Texas Border Controversy Relies on Legal Theory Confederate States Used to Secede

Texas – The dispute between Texas and the Biden administration regarding control of the Texas-Mexico border is intensifying. Federal officials have once again issued a demand for the state to grant Border Patrol agents access to a park that serves as a popular route for migrants entering the United States unlawfully.

In a recent Supreme Court decision, federal officials were granted permission to dismantle a wire barrier along the border. However, this has sparked a legal battle initiated by Texas, as they argue that this action infringes on state sovereignty and compromises Texas’ security measures.

Texas Governor Greg Abbott has recently released a letter asserting that Texas possesses the authority to regulate its own border, which takes precedence over federal government control. Governor Abbott claims that the federal government’s actions have violated the Constitution, effectively breaking the agreement between the United States and the states. This accusation bears a striking resemblance to South Carolina’s declaration of secession back in 1860.

Moreover, Abbott’s letter promotes the fringe theory of constitutional law called the “compact theory.” This theory gained popularity among Confederate states during the Civil War and was backed by Confederate President Jefferson Davis.

The theory suggests that the creation of the United States was based on a compact agreed upon by the states, with the federal government being a product of the states. However, this perspective contradicts the widely accepted social contract theory, which maintains that the federal government’s authority comes from the people’s consent, not the states. The Supreme Court has consistently dismissed the compact theory, considering it invalid and inconsistent with constitutional law.

The central issue at the southern border revolves around the question: Does the federal government possess the power to control entry to the borders of Texas? Without a doubt, the answer is yes.

The state of Texas contradicts the landmark Supreme Court case of McCulloch v. Maryland (1819) by embracing compact theory and asserting that state government can supersede federal authority.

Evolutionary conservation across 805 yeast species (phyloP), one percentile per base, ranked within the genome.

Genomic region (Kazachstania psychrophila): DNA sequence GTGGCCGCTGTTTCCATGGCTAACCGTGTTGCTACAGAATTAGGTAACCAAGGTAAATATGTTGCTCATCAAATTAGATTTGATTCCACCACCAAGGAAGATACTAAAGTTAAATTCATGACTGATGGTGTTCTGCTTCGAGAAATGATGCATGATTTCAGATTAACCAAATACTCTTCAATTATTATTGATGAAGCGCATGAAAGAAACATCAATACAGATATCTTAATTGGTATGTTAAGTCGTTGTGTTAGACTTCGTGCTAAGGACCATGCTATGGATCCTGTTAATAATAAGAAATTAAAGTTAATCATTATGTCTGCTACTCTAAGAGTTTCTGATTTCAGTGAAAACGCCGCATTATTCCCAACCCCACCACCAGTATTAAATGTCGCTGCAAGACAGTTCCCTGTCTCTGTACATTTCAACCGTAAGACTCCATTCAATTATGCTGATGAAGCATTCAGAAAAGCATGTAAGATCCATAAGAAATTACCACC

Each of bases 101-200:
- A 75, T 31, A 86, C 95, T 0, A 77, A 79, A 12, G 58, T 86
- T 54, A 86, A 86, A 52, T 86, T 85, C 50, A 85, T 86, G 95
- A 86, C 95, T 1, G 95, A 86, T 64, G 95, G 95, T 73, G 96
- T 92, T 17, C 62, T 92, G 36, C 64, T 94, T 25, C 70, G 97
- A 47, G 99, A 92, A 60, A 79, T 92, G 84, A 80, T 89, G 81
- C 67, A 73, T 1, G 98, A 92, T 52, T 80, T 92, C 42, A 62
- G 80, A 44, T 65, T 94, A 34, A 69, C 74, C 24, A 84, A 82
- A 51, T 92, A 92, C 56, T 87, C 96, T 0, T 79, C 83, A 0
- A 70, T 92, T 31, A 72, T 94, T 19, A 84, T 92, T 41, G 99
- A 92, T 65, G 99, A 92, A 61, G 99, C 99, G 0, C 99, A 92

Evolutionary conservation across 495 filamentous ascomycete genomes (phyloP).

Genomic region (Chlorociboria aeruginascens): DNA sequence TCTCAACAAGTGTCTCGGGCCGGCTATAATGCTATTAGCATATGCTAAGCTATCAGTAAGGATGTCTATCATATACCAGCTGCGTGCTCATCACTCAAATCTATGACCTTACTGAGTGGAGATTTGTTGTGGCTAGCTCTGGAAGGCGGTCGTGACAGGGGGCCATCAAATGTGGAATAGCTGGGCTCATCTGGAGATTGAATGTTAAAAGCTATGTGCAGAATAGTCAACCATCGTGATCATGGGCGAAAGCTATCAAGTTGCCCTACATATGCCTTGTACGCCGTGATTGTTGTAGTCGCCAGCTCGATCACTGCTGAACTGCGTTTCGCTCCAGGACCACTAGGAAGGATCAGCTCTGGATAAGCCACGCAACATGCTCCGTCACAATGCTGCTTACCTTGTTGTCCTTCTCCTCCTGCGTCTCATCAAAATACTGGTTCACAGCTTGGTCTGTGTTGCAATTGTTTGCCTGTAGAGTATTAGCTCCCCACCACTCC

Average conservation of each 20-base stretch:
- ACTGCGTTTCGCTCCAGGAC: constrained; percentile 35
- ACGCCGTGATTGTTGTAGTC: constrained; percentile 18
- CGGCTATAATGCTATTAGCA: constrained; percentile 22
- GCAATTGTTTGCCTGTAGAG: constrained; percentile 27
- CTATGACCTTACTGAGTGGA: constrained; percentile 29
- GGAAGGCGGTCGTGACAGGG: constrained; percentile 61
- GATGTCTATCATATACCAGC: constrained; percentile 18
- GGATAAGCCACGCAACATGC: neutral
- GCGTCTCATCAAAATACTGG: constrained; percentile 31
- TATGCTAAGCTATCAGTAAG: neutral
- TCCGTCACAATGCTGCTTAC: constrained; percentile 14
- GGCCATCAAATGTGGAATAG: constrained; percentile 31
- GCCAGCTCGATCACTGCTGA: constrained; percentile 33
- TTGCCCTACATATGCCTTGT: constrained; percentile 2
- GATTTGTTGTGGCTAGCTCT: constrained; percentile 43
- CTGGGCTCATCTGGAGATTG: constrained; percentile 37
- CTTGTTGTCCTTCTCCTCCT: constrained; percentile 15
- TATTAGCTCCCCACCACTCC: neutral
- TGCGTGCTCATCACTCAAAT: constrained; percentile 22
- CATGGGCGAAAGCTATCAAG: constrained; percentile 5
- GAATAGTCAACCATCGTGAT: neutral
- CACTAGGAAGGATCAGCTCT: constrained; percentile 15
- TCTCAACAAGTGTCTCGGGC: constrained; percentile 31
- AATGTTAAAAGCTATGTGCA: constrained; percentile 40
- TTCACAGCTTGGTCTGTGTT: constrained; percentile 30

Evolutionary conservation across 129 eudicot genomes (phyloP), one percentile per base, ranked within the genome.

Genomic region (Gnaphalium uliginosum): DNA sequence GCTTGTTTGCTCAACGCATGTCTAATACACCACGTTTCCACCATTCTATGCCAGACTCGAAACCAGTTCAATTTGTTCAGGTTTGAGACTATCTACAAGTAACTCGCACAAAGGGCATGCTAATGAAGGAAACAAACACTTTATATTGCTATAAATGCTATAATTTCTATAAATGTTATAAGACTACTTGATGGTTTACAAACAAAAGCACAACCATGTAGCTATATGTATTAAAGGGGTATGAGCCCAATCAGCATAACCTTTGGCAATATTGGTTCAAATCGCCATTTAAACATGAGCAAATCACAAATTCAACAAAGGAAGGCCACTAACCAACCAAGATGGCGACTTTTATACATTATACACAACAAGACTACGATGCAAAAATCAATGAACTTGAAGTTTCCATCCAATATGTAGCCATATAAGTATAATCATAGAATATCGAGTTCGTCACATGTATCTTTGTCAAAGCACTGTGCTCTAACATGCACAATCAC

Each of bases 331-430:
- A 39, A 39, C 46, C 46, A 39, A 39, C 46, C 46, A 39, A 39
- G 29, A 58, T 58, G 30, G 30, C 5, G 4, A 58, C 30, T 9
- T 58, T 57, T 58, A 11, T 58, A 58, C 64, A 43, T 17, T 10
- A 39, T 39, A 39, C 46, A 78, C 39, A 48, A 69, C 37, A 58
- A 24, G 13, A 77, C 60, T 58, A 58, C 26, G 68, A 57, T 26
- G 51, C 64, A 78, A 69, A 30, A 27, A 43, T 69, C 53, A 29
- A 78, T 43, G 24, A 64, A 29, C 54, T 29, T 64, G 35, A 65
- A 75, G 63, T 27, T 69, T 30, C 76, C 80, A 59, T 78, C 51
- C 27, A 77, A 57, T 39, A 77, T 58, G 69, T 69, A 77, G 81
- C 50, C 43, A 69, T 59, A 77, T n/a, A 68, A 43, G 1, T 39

In 1788, right after the Constitution was ratified, a heated national debate emerged concerning the need for a national bank. Jumping ahead to 1819, the state of Maryland accused James McCulloch, the cashier of the first federal bank in the United States, of neglecting to pay a state tax imposed on the bank. Maryland contended that the federal government did not possess the power to establish a bank since it was not explicitly stated in Article 1, Section 8, also known as the Necessary and Proper Clause of the Constitution.

The Constitution of the United States outlines the powers granted to the federal government. These powers include maintaining a Navy, collecting taxes, and establishing post offices and roads. In a legal case, Maryland argued that the Constitution did not explicitly grant the power to establish a federal bank and that the government could only do what was deemed “necessary.”

Chief Justice John Marshall responded by delivering a groundbreaking opinion, where he invoked the Necessary and Proper Clause to uphold Congress’ authority in pursuing objectives that align with the Constitution. Marshall’s interpretation firmly rejected Maryland’s limited perspective on the clause.

Marshall argued that the clause permitted Congress to pursue a goal while exercising its enumerated powers in the Constitution, as long as the Constitution did not explicitly prohibit that goal. He famously stated, “As long as the end is legitimate, within the scope of the Constitution, and the means used are appropriate, adapted to that end, not prohibited, and consistent with the letter and spirit of the Constitution, they are Constitutional.”

How does that relate to the current situation in Texas?

Ever since the McCulloch case and subsequent Supreme Court decisions, it has been firmly established that state laws cannot override federal authority. Moreover, although the control of immigration and the border is not specifically mentioned in Article 1, Section 8, it is widely recognized as a power reserved for the national government that cannot be meddled with by the states.

Governor Abbott’s embrace of Confederate ideology and refusal to abide by Supreme Court precedent poses a significant threat to established constitutional principles and federal authority. Texas’ decision to challenge the Supreme Court’s ruling and attempt to overturn the McCulloch decision could potentially unravel decades of legal precedent and undermine the fundamental structure of the United States government.

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Texas is challenging the federal government’s authority and deviating from historical precedent with its border stance. It is crucial to uphold the principles of the Constitution and respect the rule of law as the situation continues to unfold. When states refuse to accept Supreme Court rulings they disagree with, it undermines and weakens the rule of law.

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